Have you read Apron Anxiety?  What did you think of it?  What should I read next?

A Very Paleo Yom Kippur

Every year, usually in September, sometimes in October, the countdown to Yom Kippur comes around.  Considering I eat all day long, I usually dread Yom Kippur and the 25-hour fast that comes with it.  I love the meaning that surrounds the holiday and the traditions and time with family, but I could do without the fast. 

This year, Yom Kippur fell in the middle of the third week of the Lurong Living Paleo Challenge.  What in the world was I going to eat on Friday night that would keep me full for 25 hours?  In the past, I would have matzah ball soup and mashed potatoes and load up on carbs and grains.  By the middle of the holiday, I would be starving.  I thought I needed the grains to help keep me full.

I was very wrong.

My awesome stepmom made the dinner you see below.  Instead of matzah ball soup or plain chicken broth (filling at the time of the meal, not really going to keep you full the next day), she began with zucchini soup.  Then the rest came out: sweet potato fries, roast,  Brussels sprouts, and fried rice made from cauliflower.  For dessert, she made red-wine poached apples.  Everything had so much flavor and tasted so delicious and was so filling.

So that 25-hour fast?  Piece of cake.  I was not hungry at all during the day.  The protein and vegetables kept me comfortably full and satisfied.  I did not feel sick after dinner like I normally do.  The only thing…I was thirsty allllll day Saturday and that is probably attributable to the seasoning (salt) on the food.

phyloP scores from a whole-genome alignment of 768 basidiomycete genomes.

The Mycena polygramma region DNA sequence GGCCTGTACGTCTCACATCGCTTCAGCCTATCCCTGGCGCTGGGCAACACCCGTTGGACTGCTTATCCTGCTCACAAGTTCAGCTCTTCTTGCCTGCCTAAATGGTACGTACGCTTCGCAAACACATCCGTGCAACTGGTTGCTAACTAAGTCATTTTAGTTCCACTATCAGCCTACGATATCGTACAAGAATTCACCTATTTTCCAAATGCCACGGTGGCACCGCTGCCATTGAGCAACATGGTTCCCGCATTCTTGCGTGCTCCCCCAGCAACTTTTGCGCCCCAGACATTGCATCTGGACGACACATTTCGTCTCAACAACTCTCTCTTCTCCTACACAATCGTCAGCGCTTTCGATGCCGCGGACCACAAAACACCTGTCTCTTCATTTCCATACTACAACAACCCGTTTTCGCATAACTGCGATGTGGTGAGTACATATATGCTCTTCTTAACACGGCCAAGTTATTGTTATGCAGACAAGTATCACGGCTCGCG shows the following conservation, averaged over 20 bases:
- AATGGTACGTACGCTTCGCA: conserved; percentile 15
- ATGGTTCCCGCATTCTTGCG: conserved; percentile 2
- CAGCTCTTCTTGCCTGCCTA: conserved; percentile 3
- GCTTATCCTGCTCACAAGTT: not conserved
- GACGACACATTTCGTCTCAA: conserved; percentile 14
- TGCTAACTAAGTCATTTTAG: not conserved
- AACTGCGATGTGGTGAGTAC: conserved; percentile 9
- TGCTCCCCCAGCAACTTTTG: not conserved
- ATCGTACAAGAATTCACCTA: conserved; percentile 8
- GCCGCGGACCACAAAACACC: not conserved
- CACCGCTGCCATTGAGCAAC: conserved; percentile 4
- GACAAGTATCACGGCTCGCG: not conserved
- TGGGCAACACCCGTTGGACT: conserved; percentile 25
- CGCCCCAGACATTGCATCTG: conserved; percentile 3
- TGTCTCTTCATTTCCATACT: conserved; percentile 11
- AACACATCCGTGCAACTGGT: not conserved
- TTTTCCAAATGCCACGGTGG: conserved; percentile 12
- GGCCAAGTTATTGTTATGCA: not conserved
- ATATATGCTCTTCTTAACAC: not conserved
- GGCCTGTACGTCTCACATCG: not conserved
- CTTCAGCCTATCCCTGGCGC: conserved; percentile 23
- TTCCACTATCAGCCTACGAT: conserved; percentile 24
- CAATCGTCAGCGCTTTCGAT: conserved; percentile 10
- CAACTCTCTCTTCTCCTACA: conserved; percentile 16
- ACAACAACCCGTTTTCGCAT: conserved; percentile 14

When it was finally time to break the fast, my family has a tradition of going to the H family’s house.  This year I represented the family as my father was sick at home with a 102 fever and my stepmom didn’t want to leave him alone.  The break fast had your traditional break fast foods: bagels, challah, cream cheese, white fish salad, pasta salad, lox, sable, white fish, noodle kugel.  I was very limited and ate some of the lox, sable, and white fish.  For dessert, they put out a fruit platter along with all of the “good” stuff I couldn’t eat.  I ended filling up on fruit.  I did not realize how hungry I was until I started eating.

Tell me, Fitters, how do you prepare for a fast and then break it when you’re paleo?

Book Club

Have you ever heard of a website called Meetup?  I joined it in August 2011 with the intentions of getting involved and meeting new people.  It is a great website if you’re sitting home bored, like I was that summer.  There are groups for everything (hiking, cooking, eating out, discussing philosophy) for all genders/sexualities/ages.

Last November, I received an e-mail from Meetup alerting me to a book club in my area (kind of) for young women in their 20s and 30s.  When I saw the e-mail and read the description of the group, I thought it was perfect.  I had been looking for a book club near me but everything either met during the day or the attendees were much older.  This book club was the mama bear of book clubs (refer to the story of Goldilocks and the Three Bears for the metaphor).  By the time I joined, they had already met for November and were skipping December because of the holiday season.  I went to my first book club meetup in January and had such a good time with the other women eating and discussing the books we had read – The Other Boleyn Girl by Philippa Gregory (good if you’re looking for a long easy read that could easily be half its length) and After Her by Joyce Maynard (I couldn’t get past the first chapter) – that I decided to keep going to each meeting of the book club.

Since that first fateful meeting, we have read, in order:

  • Serena by Ron Rash – gave me nightmares but I couldn’t put it down
  • The Hundred-Year-Old Man Who Climbed Out of the Window and Disappeared by Jonas Jonasson – I stopped reading somewhere around page 50; it was too unrealistic
  • Dark Places by Gillian Flynn – This is the same author as Gone Girl, which I have not read.  This book was very disturbing and I had to fight to finish it.  I won’t read anything else by her.
  • While Beauty Slept by Elizabeth Blackwell – I read three-quarters of this book in one night; it’s a very easy, enjoyable read with some slightly disturbing imagery
  • Missing You by Harlan Coben – I couldn’t put it down.  It’s a wonderful mystery but will make you wary of online dating